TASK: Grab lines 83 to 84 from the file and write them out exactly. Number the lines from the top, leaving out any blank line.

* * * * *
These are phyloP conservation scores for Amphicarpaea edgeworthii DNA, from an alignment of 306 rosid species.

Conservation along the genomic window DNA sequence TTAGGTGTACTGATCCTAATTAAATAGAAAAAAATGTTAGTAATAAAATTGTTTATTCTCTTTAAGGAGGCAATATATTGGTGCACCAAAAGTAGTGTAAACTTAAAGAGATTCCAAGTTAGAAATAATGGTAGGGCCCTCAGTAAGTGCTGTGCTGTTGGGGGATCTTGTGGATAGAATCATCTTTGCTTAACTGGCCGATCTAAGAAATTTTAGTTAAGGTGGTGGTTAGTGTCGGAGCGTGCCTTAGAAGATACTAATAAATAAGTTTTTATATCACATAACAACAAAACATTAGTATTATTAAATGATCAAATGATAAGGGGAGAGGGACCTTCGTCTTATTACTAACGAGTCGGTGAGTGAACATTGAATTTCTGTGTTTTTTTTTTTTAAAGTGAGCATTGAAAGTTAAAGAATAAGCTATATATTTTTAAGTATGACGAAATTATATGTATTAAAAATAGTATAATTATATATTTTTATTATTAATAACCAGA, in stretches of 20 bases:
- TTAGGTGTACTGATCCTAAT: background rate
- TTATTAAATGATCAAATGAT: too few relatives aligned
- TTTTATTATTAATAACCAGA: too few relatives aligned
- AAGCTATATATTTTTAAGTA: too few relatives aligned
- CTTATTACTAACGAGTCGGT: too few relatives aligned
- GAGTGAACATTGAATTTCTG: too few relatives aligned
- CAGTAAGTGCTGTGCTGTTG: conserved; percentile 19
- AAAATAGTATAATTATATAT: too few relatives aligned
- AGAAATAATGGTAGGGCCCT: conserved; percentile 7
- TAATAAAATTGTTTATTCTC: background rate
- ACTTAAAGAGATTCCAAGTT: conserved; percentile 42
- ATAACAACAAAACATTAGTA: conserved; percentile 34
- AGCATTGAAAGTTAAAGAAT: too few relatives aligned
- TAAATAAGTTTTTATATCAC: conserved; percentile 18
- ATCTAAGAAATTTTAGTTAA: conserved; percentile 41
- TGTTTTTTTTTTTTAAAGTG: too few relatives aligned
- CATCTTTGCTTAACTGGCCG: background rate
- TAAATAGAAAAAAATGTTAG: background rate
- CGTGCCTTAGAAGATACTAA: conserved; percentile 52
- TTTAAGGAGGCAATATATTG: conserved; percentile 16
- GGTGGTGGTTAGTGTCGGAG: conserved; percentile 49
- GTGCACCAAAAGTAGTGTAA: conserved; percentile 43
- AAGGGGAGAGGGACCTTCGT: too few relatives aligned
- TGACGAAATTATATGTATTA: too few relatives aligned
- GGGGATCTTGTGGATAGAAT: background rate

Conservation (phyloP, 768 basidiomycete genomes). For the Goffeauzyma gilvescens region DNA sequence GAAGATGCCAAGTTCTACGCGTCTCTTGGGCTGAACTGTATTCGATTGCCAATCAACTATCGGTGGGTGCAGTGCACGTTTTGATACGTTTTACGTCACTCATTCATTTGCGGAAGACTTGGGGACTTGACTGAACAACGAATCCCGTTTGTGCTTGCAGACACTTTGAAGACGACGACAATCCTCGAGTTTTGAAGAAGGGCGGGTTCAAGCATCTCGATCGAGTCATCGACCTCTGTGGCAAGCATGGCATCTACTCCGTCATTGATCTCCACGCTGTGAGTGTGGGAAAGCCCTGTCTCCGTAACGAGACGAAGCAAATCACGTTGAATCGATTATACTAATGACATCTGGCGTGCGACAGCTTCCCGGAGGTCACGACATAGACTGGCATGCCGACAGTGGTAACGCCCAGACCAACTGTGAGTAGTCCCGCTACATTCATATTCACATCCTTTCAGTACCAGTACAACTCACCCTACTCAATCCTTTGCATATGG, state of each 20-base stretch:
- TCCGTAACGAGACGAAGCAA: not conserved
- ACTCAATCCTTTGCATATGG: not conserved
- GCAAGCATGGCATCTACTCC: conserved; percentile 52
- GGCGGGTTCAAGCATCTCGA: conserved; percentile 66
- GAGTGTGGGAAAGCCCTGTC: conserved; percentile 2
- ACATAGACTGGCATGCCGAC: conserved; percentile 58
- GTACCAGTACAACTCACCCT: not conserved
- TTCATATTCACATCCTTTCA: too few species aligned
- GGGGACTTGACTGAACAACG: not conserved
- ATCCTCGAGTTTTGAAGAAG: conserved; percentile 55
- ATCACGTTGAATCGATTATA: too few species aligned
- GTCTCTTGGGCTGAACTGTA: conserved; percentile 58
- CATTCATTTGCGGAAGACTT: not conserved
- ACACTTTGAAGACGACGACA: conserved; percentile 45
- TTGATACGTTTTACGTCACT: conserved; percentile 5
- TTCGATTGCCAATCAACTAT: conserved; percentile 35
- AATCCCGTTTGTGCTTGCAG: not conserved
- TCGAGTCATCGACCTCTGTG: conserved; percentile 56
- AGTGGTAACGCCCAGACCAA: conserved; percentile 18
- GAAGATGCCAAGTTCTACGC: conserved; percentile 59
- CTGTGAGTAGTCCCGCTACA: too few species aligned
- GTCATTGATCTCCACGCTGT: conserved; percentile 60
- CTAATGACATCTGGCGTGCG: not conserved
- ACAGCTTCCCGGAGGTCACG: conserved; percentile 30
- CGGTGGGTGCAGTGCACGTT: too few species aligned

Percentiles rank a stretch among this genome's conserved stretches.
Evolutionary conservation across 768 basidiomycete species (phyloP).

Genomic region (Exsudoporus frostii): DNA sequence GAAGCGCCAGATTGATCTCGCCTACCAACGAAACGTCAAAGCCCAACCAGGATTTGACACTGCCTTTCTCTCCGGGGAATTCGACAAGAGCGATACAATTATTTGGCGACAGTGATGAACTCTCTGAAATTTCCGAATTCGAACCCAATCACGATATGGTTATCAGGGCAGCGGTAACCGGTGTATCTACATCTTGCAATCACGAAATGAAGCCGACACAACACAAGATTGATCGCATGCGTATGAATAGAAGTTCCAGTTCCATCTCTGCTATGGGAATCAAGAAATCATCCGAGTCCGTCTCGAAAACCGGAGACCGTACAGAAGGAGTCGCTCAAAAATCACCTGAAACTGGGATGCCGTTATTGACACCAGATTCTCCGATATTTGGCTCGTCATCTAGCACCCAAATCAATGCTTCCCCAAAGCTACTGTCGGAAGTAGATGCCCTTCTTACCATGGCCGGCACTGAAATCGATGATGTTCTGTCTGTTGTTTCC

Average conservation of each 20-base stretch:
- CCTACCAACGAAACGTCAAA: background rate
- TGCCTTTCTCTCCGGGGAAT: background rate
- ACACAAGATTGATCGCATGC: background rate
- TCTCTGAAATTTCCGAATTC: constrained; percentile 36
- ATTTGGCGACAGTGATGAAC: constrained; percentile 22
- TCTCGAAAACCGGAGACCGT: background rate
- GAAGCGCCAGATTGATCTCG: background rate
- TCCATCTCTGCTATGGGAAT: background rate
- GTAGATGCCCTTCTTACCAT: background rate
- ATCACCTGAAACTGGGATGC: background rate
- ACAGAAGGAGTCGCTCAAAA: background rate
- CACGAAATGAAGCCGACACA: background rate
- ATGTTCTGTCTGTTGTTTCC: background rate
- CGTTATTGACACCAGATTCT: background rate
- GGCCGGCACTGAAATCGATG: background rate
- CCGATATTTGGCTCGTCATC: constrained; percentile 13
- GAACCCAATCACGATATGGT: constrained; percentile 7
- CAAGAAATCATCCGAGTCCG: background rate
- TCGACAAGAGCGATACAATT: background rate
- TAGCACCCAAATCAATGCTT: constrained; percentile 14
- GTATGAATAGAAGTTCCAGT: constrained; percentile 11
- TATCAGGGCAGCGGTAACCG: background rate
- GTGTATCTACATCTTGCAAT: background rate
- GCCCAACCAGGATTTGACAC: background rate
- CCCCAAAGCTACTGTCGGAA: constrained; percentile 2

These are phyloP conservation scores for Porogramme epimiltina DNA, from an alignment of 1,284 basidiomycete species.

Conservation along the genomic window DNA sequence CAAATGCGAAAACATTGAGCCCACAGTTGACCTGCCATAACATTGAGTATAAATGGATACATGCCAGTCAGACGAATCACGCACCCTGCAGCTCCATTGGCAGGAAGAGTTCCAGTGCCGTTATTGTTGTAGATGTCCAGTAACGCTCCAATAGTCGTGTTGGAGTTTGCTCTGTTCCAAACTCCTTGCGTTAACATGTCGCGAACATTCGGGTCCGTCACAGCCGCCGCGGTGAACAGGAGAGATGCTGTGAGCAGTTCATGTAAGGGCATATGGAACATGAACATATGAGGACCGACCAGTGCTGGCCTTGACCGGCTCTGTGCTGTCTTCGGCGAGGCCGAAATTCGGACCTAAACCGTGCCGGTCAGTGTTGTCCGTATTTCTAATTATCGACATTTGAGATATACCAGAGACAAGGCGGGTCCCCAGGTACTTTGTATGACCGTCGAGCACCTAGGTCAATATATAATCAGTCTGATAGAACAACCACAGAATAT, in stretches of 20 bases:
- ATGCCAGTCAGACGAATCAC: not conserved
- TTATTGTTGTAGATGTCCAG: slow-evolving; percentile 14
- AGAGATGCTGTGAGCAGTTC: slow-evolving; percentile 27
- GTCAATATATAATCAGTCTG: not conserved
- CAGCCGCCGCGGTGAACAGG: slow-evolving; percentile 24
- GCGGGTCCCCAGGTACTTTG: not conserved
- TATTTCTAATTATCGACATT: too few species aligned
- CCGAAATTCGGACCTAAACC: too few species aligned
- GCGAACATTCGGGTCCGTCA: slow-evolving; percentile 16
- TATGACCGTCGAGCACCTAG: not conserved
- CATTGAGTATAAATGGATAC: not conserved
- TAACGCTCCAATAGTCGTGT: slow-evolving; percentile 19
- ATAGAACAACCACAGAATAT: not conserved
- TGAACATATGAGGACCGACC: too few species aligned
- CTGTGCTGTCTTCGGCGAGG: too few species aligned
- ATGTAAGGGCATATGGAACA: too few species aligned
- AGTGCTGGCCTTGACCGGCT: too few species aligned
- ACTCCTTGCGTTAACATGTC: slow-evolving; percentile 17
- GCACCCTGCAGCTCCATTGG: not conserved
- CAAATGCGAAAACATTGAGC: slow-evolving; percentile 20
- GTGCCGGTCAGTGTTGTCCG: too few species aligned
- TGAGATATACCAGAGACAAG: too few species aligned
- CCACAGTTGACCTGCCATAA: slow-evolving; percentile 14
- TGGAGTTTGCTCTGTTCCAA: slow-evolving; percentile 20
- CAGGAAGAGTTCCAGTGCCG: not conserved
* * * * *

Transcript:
These are phyloP conservation scores for Porogramme epimiltina DNA, from an alignment of 1,284 basidiomycete species.

Conservation along the genomic window DNA sequence CAAATGCGAAAACATTGAGCCCACAGTTGACCTGCCATAACATTGAGTATAAATGGATACATGCCAGTCAGACGAATCACGCACCCTGCAGCTCCATTGGCAGGAAGAGTTCCAGTGCCGTTATTGTTGTAGATGTCCAGTAACGCTCCAATAGTCGTGTTGGAGTTTGCTCTGTTCCAAACTCCTTGCGTTAACATGTCGCGAACATTCGGGTCCGTCACAGCCGCCGCGGTGAACAGGAGAGATGCTGTGAGCAGTTCATGTAAGGGCATATGGAACATGAACATATGAGGACCGACCAGTGCTGGCCTTGACCGGCTCTGTGCTGTCTTCGGCGAGGCCGAAATTCGGACCTAAACCGTGCCGGTCAGTGTTGTCCGTATTTCTAATTATCGACATTTGAGATATACCAGAGACAAGGCGGGTCCCCAGGTACTTTGTATGACCGTCGAGCACCTAGGTCAATATATAATCAGTCTGATAGAACAACCACAGAATAT, in stretches of 20 bases: